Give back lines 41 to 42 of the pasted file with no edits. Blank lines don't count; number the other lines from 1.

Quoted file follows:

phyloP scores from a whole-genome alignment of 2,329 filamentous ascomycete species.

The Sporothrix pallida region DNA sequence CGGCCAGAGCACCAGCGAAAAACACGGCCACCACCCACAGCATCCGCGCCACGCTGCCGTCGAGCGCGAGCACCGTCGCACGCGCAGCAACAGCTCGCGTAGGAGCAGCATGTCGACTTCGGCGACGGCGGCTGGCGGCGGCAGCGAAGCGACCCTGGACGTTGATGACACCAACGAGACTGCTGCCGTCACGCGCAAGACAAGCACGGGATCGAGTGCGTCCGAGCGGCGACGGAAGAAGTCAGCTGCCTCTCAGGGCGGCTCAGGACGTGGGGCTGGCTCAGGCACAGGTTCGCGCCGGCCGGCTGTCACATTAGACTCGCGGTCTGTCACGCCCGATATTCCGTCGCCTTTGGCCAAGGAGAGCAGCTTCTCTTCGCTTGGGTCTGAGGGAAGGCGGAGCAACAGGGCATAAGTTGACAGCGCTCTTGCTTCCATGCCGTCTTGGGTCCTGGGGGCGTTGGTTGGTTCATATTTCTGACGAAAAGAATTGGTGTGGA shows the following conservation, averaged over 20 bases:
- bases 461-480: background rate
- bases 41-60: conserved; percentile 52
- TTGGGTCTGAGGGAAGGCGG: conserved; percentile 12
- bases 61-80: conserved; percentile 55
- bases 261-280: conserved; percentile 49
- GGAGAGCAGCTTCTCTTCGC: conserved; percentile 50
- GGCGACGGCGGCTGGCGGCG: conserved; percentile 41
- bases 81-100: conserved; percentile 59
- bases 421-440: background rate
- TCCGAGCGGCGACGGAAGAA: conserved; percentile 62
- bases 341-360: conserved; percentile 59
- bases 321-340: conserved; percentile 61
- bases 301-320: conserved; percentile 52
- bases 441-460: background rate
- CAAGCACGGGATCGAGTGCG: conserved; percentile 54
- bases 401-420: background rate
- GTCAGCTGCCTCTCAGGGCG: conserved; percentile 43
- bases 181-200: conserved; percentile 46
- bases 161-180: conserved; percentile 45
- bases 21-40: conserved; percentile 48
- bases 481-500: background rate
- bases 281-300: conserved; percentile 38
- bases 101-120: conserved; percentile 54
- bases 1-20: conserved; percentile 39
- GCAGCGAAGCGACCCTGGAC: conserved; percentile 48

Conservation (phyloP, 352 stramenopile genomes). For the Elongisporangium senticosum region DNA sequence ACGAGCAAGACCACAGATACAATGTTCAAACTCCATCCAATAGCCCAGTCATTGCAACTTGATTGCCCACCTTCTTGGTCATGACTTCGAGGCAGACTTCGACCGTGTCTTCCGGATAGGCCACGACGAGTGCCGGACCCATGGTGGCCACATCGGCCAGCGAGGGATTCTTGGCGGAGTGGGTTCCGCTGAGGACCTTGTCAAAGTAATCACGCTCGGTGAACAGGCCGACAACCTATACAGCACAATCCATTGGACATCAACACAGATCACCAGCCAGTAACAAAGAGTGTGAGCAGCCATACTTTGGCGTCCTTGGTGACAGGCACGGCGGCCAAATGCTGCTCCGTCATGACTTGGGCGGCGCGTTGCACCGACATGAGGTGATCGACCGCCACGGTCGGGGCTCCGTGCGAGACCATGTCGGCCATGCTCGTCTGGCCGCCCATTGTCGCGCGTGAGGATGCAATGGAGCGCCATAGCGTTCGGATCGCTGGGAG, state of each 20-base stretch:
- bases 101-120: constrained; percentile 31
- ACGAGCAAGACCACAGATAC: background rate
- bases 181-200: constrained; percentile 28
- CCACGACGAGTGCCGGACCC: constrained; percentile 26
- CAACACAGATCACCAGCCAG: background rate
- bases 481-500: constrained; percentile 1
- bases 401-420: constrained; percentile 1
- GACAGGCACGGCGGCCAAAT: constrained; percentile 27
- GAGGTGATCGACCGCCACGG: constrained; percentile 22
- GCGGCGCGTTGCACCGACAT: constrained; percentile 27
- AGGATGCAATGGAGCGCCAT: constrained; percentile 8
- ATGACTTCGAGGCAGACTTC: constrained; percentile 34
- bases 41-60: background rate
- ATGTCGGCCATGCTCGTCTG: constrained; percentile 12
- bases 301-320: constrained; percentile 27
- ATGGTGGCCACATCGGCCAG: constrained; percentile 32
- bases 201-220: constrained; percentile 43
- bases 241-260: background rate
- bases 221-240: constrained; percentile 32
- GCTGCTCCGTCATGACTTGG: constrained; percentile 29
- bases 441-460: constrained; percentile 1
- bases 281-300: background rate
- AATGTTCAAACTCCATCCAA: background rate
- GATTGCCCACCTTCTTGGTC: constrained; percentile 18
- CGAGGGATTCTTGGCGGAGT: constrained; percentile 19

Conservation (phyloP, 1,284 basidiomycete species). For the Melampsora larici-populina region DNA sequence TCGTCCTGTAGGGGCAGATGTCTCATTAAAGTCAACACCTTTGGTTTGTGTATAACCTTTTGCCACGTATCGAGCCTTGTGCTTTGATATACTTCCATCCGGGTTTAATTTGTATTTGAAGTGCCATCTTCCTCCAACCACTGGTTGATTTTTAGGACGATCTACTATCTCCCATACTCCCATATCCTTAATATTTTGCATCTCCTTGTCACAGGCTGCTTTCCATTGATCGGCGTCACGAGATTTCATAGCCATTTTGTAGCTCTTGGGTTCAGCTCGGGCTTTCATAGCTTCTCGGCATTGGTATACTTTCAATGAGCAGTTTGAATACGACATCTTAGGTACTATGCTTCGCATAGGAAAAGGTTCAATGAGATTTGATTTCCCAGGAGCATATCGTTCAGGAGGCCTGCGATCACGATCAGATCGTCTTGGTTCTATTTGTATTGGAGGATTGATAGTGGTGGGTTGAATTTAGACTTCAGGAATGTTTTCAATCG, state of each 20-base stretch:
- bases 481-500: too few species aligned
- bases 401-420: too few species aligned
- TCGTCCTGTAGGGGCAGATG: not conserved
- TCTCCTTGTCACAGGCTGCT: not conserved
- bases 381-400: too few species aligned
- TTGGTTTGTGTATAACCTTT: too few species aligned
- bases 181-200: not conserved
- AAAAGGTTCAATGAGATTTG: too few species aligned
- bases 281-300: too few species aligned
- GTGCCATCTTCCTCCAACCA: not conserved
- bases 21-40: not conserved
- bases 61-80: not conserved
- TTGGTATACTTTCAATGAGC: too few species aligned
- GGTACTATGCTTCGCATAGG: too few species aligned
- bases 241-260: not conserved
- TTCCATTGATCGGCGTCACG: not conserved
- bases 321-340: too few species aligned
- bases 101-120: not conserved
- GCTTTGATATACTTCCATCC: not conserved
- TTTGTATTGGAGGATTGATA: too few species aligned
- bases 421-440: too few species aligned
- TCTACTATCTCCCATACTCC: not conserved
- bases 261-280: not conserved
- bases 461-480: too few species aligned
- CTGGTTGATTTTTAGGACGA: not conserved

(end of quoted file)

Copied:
- bases 41-60: background rate
- ATGTCGGCCATGCTCGTCTG: constrained; percentile 12